One of the key causes of damage on the reef is rubbish that end up in the ocean. Big Blue is proud to say that they always take part in the monthly clean ups that are organised on the island. You would be amazed at the amount of rubbish and some of the more unusual items that are found!
Coral nurseries are of increasing importance because Reefs around the globe are threatened by human activities. Like many parts of the world, the economy on Koh Tao is reliant upon our natural reef areas and the visitors they bring. Koh Tao currently has a number of coral nurseries using different techniques for research and restoration purposes. It is hoped that coral colonies from these nurseries can help add to the reefs around Koh Tao and provide a means of restoring damaged areas faster than would naturally occur,as well as providing additional dive sites. A number of organisations including Save Koh Tao and dive operators on Koh Tao have begun constructing small coral nurseries to test the feasibility and success of different methods. So far 3 different types of structures have been built 3 and all three have been successful.
Big Blue conservation aims to contribute to this research, so that after a few months trial period the relative price and performance of each method can be optimised before making coral nurseries more widespread around the island. In the future, we would like to see a coral nursery near each dive site, and a few in places that currently are not being dived to provide alternative dive sites.
With nurseries in place in close proximity to dive sites, should a boat anchor or SCUBA divers break the corals, those fragments can be quickly brought to a secure growing area until they become large enough to transplant back onto the dive site. The nurseries themselves also serve as habitats for fish and a variety of other marine organisms, helping to maintain the reef abundance and biodiversity around Koh Tao.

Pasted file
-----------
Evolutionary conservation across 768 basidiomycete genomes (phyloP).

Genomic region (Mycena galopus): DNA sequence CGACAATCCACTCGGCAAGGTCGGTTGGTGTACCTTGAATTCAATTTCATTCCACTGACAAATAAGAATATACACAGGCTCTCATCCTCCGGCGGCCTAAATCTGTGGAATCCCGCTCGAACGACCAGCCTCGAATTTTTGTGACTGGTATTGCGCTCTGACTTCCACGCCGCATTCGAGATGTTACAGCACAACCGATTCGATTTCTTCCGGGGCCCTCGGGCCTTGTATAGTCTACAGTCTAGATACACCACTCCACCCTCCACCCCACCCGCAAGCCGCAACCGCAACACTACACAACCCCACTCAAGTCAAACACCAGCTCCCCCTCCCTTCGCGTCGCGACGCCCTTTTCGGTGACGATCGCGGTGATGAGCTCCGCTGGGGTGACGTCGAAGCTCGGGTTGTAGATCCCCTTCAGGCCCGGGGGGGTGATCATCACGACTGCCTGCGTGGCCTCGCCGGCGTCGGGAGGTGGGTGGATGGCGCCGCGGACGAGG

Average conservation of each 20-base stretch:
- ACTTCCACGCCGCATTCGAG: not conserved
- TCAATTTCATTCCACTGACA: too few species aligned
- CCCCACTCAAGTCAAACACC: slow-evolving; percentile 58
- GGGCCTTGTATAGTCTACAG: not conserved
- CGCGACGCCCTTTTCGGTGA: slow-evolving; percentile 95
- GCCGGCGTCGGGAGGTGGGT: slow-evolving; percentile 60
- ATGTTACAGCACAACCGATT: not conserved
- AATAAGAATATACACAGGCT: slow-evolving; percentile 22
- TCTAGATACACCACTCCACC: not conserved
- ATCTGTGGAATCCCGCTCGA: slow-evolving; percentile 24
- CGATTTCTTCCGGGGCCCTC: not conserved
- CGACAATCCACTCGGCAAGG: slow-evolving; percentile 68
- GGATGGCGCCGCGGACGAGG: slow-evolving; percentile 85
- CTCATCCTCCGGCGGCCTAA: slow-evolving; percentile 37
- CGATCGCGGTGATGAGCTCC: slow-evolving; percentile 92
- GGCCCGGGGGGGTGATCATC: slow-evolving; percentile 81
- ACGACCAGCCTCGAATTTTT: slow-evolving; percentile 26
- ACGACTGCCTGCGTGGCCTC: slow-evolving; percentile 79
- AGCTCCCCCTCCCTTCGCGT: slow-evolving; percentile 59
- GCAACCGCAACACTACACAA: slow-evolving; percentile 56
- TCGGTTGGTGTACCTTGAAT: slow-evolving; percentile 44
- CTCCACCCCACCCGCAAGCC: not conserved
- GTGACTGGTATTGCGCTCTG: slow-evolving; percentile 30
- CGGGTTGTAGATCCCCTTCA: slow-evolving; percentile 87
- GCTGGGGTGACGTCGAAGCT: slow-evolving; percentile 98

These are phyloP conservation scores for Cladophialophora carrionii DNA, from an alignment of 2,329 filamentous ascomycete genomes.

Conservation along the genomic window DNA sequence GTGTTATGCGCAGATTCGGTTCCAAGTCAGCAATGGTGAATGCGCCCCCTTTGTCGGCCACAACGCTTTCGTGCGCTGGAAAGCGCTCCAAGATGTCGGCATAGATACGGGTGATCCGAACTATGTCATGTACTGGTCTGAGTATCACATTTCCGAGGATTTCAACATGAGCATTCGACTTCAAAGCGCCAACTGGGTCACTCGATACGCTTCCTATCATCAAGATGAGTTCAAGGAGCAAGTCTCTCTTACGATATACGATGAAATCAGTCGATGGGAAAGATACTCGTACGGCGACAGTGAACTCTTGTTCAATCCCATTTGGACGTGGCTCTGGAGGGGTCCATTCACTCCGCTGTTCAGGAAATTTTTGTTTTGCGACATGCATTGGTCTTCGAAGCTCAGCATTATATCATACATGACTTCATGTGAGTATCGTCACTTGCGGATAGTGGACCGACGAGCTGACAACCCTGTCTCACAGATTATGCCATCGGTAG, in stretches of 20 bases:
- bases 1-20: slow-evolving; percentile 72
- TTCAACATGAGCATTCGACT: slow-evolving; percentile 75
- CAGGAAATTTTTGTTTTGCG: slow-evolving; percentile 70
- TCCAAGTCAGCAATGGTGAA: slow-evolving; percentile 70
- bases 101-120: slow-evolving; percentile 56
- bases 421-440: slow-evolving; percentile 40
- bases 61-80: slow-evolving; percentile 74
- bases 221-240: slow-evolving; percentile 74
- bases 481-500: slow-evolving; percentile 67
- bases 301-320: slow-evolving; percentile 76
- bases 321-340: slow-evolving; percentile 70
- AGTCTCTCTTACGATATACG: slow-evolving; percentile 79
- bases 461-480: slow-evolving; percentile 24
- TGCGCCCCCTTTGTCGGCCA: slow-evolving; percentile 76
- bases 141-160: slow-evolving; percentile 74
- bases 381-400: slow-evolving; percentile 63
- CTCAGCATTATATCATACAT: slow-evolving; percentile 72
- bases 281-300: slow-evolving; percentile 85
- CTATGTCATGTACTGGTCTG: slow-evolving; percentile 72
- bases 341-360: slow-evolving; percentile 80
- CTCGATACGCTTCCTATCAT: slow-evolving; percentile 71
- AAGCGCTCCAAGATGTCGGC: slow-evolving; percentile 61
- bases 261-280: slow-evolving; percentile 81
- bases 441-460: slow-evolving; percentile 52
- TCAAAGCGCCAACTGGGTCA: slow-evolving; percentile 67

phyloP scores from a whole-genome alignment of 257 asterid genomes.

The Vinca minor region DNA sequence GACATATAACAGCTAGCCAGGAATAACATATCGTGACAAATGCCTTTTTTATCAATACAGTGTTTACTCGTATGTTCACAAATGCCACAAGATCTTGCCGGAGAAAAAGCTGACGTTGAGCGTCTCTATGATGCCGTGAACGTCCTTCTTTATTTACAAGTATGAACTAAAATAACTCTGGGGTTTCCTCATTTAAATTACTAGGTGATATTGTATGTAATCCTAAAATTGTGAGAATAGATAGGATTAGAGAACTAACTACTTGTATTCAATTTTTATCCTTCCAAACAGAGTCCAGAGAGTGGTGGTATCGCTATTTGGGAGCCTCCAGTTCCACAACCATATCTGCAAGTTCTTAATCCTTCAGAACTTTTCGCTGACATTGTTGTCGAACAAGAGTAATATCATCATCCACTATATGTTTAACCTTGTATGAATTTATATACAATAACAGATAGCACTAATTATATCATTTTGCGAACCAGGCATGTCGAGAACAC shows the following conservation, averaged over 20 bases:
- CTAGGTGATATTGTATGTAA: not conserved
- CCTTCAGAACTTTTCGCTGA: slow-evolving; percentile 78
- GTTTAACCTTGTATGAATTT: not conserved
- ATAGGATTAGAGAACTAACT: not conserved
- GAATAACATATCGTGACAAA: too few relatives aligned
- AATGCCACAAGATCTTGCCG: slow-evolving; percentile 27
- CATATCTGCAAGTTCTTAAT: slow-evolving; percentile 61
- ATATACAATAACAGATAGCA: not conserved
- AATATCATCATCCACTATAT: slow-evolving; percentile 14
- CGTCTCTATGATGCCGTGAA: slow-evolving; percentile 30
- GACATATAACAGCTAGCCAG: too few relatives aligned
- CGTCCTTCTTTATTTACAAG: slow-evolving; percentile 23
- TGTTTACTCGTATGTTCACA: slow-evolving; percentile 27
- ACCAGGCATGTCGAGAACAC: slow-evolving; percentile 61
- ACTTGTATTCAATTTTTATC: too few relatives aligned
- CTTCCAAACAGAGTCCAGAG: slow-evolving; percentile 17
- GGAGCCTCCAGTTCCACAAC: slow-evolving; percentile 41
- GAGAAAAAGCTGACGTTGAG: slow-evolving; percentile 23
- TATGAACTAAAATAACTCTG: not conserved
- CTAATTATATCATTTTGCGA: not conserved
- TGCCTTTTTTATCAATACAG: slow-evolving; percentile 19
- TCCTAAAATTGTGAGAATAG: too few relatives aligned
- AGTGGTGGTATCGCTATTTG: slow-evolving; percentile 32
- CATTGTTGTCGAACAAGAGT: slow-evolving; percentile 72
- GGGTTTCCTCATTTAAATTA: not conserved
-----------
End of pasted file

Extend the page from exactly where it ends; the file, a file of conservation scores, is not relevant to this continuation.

Buoyancy world is brand new dive site with features designed specifically to take divers through training exercises without causing damage to the reef.
Buoyancy World was designed and constructed by the island’s community and dive schools through Save Koh Tao. The idea is that by teaching buoyancy skills on artificial structures in the water, we can help reduce dramatically the damage being done to the reef accidentally. The project also includes a coral and fish nursery which aims to restore and improve the abundance and biodiversity of Koh Tao’s reefs.
Features of Buoyancy World include:
* Training aids
* Swim throughs
* Balance beams
* Hover weights
* Rings, hoops and other obstacles
* Search and recovery objects
Bio-Rock is a technology that uses low voltage electrical current on artificial underwater structures to encourage growth of Corals and other reef life. Experiments with the technology worldwide have shown that it can help counteract some of the difficult environmental factors affecting coral growth.
In conjunction with Save Koh Tao, Big Blue and a consortium of other dive schools launched a pilot project a few years ago to see if the technology would be successful here. The pilot project has been so successful that a new larger Bio-Rock was constructed in 2008.
Now that the structure is in situ, regular dives are scheduled to the site for two main reasons. The first is to continue to plant broken Coral pieces on the structure and the second is to continue to monitor the growth of the test subjects. When the structure was first finished, test subjects were placed on the structure and tagged so that their growth could be monitored. This information is collated by Marine Conservation Koh Tao for scientific purposes. When a dive group visits the structure, various data including photographs are taken and then forwarded to Marine Conservation Koh Tao.